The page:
EirGrid favours leasing arrangement with ESB
The company that operates the national electricity grid wants to lease it from the ESB, according to sources.
EirGrid is understood to have argued in a paper to the Department of Public Enterprise that this is the best means of ensuring the fair operation of the power system in the newly competitive market.
Under an agreement reached before 29 per cent of the market was opened last February, the vertical separation of the national grid from the ESB was ruled out.
EirGrid's management is now believed to favour a leasing arrangement in which it would pay annual fees to the ESB to operate, maintain and develop the national grid.
That company will be formally established under the terms of a Statutory Instrument proposed by the Minister for Public Enterprise, Ms O'Rourke.
But in a consultation process managed by the Department of Public Enterprise, EirGrid's proposed structure has been questioned by the Commission for Electricity Regulation and the Competition Authority - and, it is understood, by its own management.
While EirGrid - the transmission system operator - will control when and which power stations feed electricity into the network, the ESB will continue to own the grid and keep responsibility for its maintenance and development.
Yet a paper published last week by the electricity regulator, Mr Tom Reeves, said the current plan fails to fully implement the EU Directive under pinning the market's deregulation.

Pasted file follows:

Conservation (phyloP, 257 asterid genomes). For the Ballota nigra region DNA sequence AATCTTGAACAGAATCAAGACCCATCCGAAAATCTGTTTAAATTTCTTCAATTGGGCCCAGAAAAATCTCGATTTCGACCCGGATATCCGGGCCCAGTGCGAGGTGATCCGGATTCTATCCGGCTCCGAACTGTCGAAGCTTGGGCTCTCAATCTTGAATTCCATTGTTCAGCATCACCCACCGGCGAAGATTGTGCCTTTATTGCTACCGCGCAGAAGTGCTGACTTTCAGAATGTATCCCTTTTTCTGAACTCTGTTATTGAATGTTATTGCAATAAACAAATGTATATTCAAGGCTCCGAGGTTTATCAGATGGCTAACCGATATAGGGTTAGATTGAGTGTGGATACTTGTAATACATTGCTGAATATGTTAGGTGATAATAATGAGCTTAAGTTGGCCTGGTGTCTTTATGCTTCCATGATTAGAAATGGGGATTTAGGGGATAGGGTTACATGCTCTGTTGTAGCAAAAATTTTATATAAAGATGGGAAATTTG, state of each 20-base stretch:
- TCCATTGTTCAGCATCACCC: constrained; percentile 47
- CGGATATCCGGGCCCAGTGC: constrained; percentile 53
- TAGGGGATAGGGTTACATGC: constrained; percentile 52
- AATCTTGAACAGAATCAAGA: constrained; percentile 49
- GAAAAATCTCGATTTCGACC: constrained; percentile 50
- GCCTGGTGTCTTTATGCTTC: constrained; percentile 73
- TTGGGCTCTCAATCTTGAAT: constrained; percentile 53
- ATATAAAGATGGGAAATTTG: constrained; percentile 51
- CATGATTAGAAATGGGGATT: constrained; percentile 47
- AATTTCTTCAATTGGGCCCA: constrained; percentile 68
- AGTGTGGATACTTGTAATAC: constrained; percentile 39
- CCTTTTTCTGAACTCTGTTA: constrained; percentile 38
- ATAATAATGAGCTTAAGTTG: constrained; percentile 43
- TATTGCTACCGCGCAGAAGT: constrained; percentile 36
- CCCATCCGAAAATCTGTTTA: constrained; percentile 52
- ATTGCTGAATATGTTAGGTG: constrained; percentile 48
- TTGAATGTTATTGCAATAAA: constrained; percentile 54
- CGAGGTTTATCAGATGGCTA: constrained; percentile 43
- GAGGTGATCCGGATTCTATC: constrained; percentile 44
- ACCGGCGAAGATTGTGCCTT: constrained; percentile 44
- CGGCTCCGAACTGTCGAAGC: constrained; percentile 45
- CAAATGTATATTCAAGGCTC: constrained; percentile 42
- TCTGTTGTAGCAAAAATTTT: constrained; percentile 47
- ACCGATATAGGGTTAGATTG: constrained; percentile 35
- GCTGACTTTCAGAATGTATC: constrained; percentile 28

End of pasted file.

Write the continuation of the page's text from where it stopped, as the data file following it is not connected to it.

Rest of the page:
The Competition Authority has argued the plan means the ESB could favour its own interests against competitors.
This has been rejected by the ESB, whose spokesman said it favoured the current proposal "in broad terms".
He said: "The separation, as proposed in the Statutory Instrument, we believe removes potential conflicts of interest from the transmission system operator.
"For instance, the system operator, if it was also the transmission asset owner, would benefit from investment through increased revenue streams and would therefore favour transmission network investment solutions over other solutions which might be more economic. This has been referred to in other countries as the gold-plating of networks."
He added: "If you make the transmission system operator responsible for planning and make the asset owner responsible for implementation you remove this conflict of interest and there you would have a truly independent body at the centre of the industry rather than just another commercial player."
This conflicts with legal advice given to EirGrid.
Like Mr Reeves, the company is believed to argue the plan fails to implement the EU Directive in full.
Its lawyers are believed to have pointed out that Ms O'Rourke said last February the transmission system operator should have such control over the system as was necessary to comply with its functions under the Directive.
They argued it was crucial for the company to be given the powers and rights needed to manage the transmission system independently of all market participants, particularly the ESB.
It was critical, they said, that the control of maintenance of the system be retained by a body which is "completely independent" of groups that supply and generate power.